PA elections chief concerned about voter intimidation, says primary results will be delayed
Acting Secretary of the Commonwealth Leigh Chapman voiced concerns about voter intimidation in one Pennsylvania county where a district attorney plans to have detectives watch a drop box.
Her remarks came Thursday as she addressed questions from the news media about the May 17 primary.
Lehigh County District Attorney Jim Martin plans to have detectives monitor drop boxes, and anyone who drops off more than one ballot could face a fine or jail time, media outlets have reported. Voters are only allowed to return their own ballot unless they have a disability and a designated agent to submit it.
Martin has told news media an investigation showed "hundreds" of voters turned in more than one ballot during the 2021 election.
Chapman said no evidence exists of widespread voter fraud through ballot drop boxes.
"I'm very concerned about what's happening in Lehigh County," she said. "You know, there's a long history in this country of a voter intimidation and the mere presence of police at a drop box can deter voters from casting their ballots."
On Thursday, Chapman sent a letter to Martin, outling her concerns with law enforcement officers monitoring the ballot drop boxes. She explained that an eligible voter who is also an authorized designated agent will deposit more than one ballot into the box.
If officers question individuals dropping off ballots, it could inadvertently lead to selective enforcement or intimidation, she said in the letter.
"Your efforts 'to enforce the law' may very well adversely impact the fundamental right to vote for eligible voters, particularly those who are unable to drop off their ballot for themselves due to a disability," she said.
Chapman wrote that it is her duty to ensure that voters can continue to cast their ballots without interference and that elections in the state continue to run securely, freely and fairly.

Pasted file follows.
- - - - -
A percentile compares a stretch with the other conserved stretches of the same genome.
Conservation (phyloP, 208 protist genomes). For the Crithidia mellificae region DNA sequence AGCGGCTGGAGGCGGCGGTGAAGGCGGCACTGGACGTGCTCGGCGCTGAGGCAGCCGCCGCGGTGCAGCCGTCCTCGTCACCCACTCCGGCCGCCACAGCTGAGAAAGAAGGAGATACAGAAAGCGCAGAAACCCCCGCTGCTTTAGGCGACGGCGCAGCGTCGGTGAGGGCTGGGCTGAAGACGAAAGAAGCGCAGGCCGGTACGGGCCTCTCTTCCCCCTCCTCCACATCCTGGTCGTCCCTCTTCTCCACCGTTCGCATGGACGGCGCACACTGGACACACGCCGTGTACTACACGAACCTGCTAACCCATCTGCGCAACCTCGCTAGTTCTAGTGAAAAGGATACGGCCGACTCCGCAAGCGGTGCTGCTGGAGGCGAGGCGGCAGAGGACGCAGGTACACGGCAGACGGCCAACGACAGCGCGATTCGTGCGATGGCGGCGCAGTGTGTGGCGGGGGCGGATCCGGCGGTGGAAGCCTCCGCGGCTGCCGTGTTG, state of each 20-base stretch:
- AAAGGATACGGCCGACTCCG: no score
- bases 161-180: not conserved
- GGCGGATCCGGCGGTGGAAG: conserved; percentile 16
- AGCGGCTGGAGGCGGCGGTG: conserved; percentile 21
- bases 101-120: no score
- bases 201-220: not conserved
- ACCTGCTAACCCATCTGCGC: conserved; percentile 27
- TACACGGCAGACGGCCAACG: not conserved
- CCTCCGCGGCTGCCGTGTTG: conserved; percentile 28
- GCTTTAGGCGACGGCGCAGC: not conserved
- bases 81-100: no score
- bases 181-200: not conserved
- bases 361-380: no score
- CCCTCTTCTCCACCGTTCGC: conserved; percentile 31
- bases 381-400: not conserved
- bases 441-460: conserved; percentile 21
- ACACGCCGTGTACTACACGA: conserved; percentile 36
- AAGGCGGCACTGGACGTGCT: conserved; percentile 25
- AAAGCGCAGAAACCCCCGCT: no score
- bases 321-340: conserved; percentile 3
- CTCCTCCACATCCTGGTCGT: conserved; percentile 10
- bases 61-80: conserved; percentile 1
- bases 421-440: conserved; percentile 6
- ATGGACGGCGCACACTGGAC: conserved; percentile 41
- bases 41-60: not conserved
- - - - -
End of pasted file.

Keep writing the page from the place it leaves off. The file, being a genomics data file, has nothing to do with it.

"In furtherance of that duty, I believe that it is important for me to request that you do not station law enforcement outside of ballot drop boxes in Lehigh County," she wrote in the letter.
But Seth Grove, R-York County, issued a statement Friday, calling it a "false claim" that having detectives monitor drop boxes would intimidate voters.
Non-uniformed county detectives monitoring the drop boxes would not stop legal votes − only the ones that are illegal, he said.
“The detectives in Lehigh County will have one job: To make sure a voter only casts his or her ballot," Grove said in a news release. "I commend Lehigh County District Attorney Jim Martin for taking this initiative to ensure state election law is followed.”
Where's the ballot drop box?
Twenty-two counties offer at least one drop box, Chapman said.
Some counties offer multiple drop boxes and allow voters to use them round the clock. Other counties set times when a drop box is available.
York County, which has offered a drop box in the past, does not have one for the primary. It will, however, have drive-up events for voters to return their ballots.
To see which counties have drop boxes, visit vote.pa.gov.
Mail ballots to be expedited by US postal service
The United States Postal Service and the Pennsylvania Department of State have a close partnership, and election mail is expedited, Chapman said.
During a recent meeting, officials were told the current delivery standard is around three days.
"... We are encouraging voters to return their ballots as soon as possible," whether it be through the mail, a drop box or in person at their county election office.
Postmarks do not count, and the ballot must be in the local elections office by 8 p.m. May 17.
Election 2022:Your guide to the Pennsylvania primary
Will results be available on election night?
"While we hope to have unofficial results on primary election night, we prioritize accuracy and security above all else," Chapman said during her remarks. "Therefore we ask for your patience as counties count every vote."
Under Pennsylvania law, counties cannot begin pre-canvassing absentee and mail-in ballots until 7 a.m. on election day, a spokesperson for the Department of State said. Some counties will not be finished tabulating those results on election night.
Voters can find the results of the primary online at electionreturns.pa.gov.
Voting by the numbers
Number of registered voters: More than 8,735,000
Number of voters registered as Democrats: More than 4 million
Number of voters registered as Republicans: 3.4 million
Number of mail ballots requested: More than 762,000
Number of absentee ballot requests: More than 90,000